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published Sep 1, 2014
American Council of Snowmobile Assns. (ACSA)
Did you know that the majority of the 135,0000 miles of snowmobile trails are open for multiple use? Read about the facts and myths of multiple use winter recreation!
Many snowmobile trail managers are facing new management challenges related to OHV use that have been evolving over the past ten to fifteen years. This evolution has included significant growth in overall OHV numbers, the addition of wider side-by-side utility vehicles (UTVs), and some OHVs now being equipped with tracks. Consequently a growing number of local administrators must evaluate what’s best for their local area: continuing to provide only ‘single use’ motorized trails for snowmobiles – or integrating concurrent snowmobile/OHV use onto some groomed trails.
published Dec 31, 2006
International Association of Snowmobile Administrators (IASA)
The growth in ATV numbers has driven a desire for more places to operate them recreationally on trails. In some areas of the Snowbelt this has led to a growing interest for ATV operation on groomed snowmobile trails during the winter season. This can be a challenge for land and trail managers.
published Dec 31, 2015
Trail grooming has changed significantly since initial trails and grooming programs were established decades ago. Snowmobile tourism has grown, bringing higher user expectations and requirements. At the same time trail grooming equipment and operating costs have also increased dramatically compared to costs in previous decades. Consequently grooming management in today’s operating atmosphere requires more adaptive approaches to be most responsive to increased needs, expectations, and costs.
published Jul 1, 2016
All recreational trail use, whether motorized or nonmotorized, requires active management. Trail management should ensure adherence to private or public land use prescriptions, adequate resource protection, and that appropriate visitor experiences are provided. Trail management policies should be set at the local level to ensure they best fit local circumstances.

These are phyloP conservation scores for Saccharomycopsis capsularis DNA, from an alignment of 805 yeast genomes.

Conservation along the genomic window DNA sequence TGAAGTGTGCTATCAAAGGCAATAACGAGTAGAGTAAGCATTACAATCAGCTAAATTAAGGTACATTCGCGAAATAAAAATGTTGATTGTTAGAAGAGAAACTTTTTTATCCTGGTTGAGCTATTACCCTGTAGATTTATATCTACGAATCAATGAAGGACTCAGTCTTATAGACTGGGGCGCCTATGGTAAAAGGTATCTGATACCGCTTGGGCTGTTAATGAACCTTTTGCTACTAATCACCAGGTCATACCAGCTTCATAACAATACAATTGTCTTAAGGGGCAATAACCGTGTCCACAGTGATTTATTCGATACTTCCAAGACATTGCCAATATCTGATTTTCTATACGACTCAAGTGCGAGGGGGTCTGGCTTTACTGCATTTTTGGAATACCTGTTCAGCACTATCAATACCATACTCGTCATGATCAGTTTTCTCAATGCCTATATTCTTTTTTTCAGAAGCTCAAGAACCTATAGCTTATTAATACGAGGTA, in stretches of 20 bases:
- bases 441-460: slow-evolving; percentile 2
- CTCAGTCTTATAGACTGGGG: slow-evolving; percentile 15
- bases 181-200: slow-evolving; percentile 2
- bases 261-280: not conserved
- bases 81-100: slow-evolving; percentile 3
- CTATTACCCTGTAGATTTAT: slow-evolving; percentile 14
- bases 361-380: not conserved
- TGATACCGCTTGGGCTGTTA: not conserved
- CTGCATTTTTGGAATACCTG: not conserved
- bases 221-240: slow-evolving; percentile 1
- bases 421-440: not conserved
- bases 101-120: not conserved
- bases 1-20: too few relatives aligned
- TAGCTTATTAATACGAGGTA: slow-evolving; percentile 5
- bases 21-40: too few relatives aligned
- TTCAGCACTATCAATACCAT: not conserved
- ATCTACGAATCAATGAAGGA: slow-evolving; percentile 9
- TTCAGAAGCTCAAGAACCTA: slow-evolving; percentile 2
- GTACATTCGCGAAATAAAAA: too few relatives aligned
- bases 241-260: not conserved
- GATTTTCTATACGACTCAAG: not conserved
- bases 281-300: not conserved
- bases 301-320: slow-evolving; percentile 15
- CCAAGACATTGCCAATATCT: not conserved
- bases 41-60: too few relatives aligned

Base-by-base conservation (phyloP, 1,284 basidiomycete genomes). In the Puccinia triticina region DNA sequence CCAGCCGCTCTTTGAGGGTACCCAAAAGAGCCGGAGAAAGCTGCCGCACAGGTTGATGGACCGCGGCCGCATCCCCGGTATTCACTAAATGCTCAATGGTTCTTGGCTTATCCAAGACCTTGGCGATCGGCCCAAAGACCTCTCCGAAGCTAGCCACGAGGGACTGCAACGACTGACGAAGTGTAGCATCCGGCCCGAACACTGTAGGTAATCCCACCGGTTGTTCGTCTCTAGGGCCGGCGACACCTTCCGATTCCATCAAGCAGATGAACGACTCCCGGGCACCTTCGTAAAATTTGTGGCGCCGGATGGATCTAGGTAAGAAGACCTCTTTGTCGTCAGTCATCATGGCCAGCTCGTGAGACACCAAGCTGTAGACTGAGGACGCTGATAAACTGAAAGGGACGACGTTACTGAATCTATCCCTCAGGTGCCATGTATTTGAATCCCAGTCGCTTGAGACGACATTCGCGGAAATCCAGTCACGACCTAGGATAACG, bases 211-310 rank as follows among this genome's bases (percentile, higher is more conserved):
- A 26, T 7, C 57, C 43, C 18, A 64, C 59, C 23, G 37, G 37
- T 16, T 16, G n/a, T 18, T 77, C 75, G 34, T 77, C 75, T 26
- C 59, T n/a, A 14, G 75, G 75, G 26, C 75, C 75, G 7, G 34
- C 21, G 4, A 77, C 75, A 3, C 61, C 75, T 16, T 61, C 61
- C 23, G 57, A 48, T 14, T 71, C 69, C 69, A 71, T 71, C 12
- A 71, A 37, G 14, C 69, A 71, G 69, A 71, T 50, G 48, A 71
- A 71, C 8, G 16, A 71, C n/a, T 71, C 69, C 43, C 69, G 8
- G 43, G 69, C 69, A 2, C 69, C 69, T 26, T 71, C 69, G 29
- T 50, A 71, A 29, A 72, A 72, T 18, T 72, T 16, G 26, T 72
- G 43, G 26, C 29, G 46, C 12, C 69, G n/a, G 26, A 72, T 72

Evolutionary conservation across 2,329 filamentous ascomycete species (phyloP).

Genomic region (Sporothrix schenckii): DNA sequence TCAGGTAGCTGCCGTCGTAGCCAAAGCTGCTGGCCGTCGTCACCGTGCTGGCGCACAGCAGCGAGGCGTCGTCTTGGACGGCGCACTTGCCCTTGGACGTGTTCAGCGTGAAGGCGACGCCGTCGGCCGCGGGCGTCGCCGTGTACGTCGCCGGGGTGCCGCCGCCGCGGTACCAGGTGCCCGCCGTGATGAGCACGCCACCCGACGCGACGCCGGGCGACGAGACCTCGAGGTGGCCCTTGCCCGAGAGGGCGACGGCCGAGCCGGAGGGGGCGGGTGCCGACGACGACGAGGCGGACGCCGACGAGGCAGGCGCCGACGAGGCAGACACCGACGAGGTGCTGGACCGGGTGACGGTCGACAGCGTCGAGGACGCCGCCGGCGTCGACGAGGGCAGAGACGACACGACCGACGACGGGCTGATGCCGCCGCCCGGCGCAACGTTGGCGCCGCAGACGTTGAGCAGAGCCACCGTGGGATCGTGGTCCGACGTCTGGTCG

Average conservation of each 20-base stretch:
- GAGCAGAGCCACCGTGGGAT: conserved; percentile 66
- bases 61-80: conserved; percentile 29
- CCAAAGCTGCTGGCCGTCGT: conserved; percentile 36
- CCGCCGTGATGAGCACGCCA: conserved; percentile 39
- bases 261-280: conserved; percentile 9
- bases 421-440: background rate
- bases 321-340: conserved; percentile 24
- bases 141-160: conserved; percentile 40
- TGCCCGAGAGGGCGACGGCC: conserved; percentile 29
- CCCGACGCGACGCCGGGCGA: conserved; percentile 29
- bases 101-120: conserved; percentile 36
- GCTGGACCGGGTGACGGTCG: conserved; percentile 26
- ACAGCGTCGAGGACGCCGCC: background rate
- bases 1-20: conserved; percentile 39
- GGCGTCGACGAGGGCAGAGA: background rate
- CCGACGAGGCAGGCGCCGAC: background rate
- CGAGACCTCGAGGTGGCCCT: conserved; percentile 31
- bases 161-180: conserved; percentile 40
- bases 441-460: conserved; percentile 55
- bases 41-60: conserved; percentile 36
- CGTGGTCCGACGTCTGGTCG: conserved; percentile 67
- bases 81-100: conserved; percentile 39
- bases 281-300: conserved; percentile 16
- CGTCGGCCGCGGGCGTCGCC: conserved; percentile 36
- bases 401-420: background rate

published Jun 1, 2012
Illinois Center for Transportation
The main objectives of this report were to provide the Illinois Department of Transportation (IDOT) with guidelines for the structural design of bicycle trail pavement and recommendations for bicycle trail pavement maintenance.
published Mar 4, 2020
OHV recreation provides vital funding for all trail types through a fuel tax that funds the Recreational Trails Program (RTP), yet too often there are conflicts between motorized trail users and the broader trail community. American Trails talked to Mathew Giltner of the Silver State Off-Road Alliance in Nevada about the importance of OHV trails, and how we can start bridging communication gaps.
published Jul 20, 2015
Several themes emerged from this review of the e-bike literature. E-bike use has grown dramatically over the past decade and there is little evidence to suggest this growth will slow in the coming decade.
posted Oct 17, 2018
Drawing from a recently published online study out of Portland State University, on-the-ground knowledge from Jefferson County, CO, and trail management lessons from Europe, this webinar will provide attendees a range of case studies at the local, state, federal, and international levels to understand and manage e-bikes on a variety of infrastructure.
published Jan 1, 2005
The purpose of this resource guide is to provide snowmobiling agencies, associations,
and clubs with guidelines that are a resource for grooming, maintenance and increasing community awareness of snowmobile trails.
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